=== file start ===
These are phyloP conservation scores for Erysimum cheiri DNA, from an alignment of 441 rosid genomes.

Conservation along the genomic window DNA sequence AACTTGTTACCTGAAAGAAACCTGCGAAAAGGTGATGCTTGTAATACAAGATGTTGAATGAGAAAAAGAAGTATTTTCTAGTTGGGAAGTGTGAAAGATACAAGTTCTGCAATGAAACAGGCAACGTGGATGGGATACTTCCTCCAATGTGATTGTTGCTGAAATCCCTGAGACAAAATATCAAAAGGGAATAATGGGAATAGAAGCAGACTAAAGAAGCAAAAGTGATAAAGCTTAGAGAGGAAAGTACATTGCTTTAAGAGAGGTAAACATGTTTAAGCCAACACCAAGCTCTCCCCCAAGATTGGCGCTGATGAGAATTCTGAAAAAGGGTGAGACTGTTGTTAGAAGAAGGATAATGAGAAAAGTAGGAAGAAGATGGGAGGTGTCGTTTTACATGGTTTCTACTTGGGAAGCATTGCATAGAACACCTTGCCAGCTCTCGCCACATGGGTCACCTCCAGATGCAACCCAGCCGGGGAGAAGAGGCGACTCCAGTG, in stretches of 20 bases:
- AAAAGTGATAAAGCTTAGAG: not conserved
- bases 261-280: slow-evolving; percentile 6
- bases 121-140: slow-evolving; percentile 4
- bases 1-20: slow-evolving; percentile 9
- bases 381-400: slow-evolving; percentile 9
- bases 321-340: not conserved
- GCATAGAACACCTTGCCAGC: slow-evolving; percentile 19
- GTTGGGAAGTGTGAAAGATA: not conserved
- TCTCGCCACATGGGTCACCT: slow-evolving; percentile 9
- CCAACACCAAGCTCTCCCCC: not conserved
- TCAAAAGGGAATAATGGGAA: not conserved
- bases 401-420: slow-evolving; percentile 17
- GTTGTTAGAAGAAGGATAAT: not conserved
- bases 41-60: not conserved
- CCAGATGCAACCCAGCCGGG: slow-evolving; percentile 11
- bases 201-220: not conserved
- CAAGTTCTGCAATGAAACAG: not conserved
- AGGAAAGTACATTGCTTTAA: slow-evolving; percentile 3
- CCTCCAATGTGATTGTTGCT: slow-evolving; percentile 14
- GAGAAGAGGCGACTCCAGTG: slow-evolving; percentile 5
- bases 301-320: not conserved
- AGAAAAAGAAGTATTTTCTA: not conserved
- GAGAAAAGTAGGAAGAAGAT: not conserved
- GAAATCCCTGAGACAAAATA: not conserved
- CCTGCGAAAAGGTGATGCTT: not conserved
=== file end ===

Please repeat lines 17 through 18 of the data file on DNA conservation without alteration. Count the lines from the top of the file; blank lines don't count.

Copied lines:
- CCAGATGCAACCCAGCCGGG: slow-evolving; percentile 11
- bases 201-220: not conserved